Many types of plants fall into the family of ficus. The most commonly recognized members of this group are the ficus elastica--also known as the rubber tree plant--and ficus benjamina, which is known by the names weeping fig or benjamin fig plant. Of all the types of ficus plants, it is the ficus benjamina that is most commonly referred to as simply the ficus plant. Ficus plants grow equally well indoors or outdoors, but are known to grow quickly. Often, the ficus plant grows larger than the homeowner expects or wants; regular pruning keeps the plant at a manageable and aesthetic size and shape.
Put on gardening gloves to protect your hands. The ficus benjamina does not have thorns, but it does excrete a milky white substance that is mildly toxic. People who have skin or respiratory allergies are often severely affected by this substance.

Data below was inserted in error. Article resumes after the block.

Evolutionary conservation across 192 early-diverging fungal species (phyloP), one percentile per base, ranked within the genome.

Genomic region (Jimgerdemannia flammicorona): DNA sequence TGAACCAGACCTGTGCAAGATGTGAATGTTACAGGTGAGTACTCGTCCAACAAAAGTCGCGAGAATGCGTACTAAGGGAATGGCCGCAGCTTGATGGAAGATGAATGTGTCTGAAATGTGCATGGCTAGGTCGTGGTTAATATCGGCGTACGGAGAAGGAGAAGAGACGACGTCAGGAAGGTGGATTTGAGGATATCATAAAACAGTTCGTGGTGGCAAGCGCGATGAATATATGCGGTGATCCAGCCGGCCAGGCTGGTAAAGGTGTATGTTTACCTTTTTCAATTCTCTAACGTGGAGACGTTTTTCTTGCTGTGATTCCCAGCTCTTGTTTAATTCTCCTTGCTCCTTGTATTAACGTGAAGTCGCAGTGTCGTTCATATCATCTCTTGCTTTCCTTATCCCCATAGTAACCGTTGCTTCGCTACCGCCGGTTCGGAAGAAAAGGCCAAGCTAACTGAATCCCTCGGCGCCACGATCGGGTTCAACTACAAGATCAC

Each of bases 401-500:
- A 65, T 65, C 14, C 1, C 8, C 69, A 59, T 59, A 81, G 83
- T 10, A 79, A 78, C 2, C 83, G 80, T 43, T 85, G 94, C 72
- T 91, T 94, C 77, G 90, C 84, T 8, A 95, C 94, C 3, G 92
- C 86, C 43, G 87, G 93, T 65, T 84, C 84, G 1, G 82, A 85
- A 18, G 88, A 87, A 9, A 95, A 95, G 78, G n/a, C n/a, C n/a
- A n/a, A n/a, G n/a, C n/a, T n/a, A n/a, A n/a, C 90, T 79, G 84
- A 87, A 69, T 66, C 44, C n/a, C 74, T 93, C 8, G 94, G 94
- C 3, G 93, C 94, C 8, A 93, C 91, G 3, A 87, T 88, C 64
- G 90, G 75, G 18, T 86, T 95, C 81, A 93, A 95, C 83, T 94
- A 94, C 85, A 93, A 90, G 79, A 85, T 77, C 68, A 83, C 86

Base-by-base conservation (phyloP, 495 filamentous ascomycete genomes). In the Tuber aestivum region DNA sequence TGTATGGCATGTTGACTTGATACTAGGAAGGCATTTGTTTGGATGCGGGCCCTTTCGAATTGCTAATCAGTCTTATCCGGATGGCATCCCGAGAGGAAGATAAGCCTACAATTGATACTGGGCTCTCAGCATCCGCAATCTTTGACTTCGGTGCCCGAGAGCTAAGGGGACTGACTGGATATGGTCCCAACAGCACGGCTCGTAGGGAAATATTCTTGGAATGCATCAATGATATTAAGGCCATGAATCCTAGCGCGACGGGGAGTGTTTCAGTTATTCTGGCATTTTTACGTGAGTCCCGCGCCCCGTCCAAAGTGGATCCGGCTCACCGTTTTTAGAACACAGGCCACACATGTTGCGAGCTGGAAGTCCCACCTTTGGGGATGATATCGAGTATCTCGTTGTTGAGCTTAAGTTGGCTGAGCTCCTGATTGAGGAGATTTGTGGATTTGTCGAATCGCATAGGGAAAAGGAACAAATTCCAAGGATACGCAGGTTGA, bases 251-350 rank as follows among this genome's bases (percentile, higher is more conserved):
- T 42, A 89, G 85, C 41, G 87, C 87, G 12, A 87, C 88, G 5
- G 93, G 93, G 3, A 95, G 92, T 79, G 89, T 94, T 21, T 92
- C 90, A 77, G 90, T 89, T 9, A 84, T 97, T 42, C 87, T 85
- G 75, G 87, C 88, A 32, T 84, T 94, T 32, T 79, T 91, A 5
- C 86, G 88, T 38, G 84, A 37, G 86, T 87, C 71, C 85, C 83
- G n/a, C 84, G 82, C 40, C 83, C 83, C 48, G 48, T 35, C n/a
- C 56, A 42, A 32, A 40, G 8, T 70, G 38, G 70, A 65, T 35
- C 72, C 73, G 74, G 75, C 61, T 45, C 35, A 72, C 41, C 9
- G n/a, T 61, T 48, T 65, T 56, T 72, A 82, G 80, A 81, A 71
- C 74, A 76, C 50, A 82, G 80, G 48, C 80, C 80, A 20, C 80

Clip old, leafless wood from the center of the ficus plant. Use gardening shears to clip these dead branches from the plant, where they meet the center trunk. The removal of these dead branches gives new leafy growth more room to develop.
Cut off ficus plant branches that are sickly and spindly. These branches grow leaves, but will never develop properly. Removal enables the plant to concentrate this energy on developing the stronger, healthy branches and foliage.
Trim the ficus plant into a size and shape that you like. Some ficus plant owners prefer cutting them into rounded tree shapes, while others trim their ficus plants in squared-off hedge shapes. Use gardening shears to cut back the height, and to cut thick branches. Slice thinner, newer branches with a razor blade. Make all of your slices and cuts just above nodes (bumps) on the branches to encourage new growth.